Tuesday, April 25, 2017

In Support of "Small Talk"

I have been thinking lately about times when our family had celebratory meals together.  At the end of the meal, we were content and delightfully relaxed.  We often just sat around and told/retold our favorite stories and no one was checking their watches. The retelling always embellished the actual story a bit and often generated a little uninvited editing. If there were guests, they added their stories to the mix.  As I remember it, that is how our friends became extended family.

It never occurred to me that slowing down to exchange small talk was one of the best parts of the meal. The stories often revealed the uniqueness of each person at table.  We glimpsed their passions and discovered what made them laugh or cry. After those exchanges, we knew better how to delight or tread lightly when we met them again.

Recently I heard a young man comment on how he decided to slow his thinking down whenever he met a stranger.  He began by noticing the thoughts he was having about the stranger he noticed on the bus.  After he identified his uneasiness, he chose to sit near the person and slowly begin some small talk. He was shocked at how easily the stranger responded. That choice began to set in motion a new pattern of connecting with those around him.  After about seven weeks, it became easier and easier to let small talk be the bridge that connected him to a wide range of unfamiliar people. The gift for him was learning interesting and tender things about the lives of people around him.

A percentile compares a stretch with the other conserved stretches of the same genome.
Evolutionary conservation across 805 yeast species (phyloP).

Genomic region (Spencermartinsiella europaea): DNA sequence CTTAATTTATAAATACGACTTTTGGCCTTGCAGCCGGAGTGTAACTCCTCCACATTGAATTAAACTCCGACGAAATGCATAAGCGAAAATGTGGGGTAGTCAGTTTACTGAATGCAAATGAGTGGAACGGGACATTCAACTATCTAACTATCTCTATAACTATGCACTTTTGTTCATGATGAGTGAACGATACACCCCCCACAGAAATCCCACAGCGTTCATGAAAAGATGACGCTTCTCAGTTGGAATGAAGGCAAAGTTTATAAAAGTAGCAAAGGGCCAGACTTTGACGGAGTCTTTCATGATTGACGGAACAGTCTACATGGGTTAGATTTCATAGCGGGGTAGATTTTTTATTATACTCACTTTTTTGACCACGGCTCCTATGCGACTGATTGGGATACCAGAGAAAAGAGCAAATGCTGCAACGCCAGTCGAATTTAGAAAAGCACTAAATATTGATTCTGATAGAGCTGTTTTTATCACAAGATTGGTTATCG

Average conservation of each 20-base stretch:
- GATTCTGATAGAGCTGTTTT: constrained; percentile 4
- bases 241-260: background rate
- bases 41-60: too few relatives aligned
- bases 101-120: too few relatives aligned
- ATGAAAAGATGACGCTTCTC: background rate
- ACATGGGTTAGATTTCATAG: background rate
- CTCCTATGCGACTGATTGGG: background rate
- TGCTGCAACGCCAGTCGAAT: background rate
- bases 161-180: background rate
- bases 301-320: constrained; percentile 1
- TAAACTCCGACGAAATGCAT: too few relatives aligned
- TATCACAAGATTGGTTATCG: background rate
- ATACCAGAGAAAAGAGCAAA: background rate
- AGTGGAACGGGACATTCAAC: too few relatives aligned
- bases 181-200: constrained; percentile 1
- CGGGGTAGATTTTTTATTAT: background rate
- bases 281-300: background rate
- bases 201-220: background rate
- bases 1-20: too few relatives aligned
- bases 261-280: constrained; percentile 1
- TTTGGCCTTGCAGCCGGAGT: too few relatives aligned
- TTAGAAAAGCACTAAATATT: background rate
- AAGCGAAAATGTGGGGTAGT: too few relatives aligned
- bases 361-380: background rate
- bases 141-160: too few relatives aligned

May this joyous Easter time open up spaces for us to slow down, sit down and savor stories that connect us.

Mary Rachel Kuebelbeck, OSB

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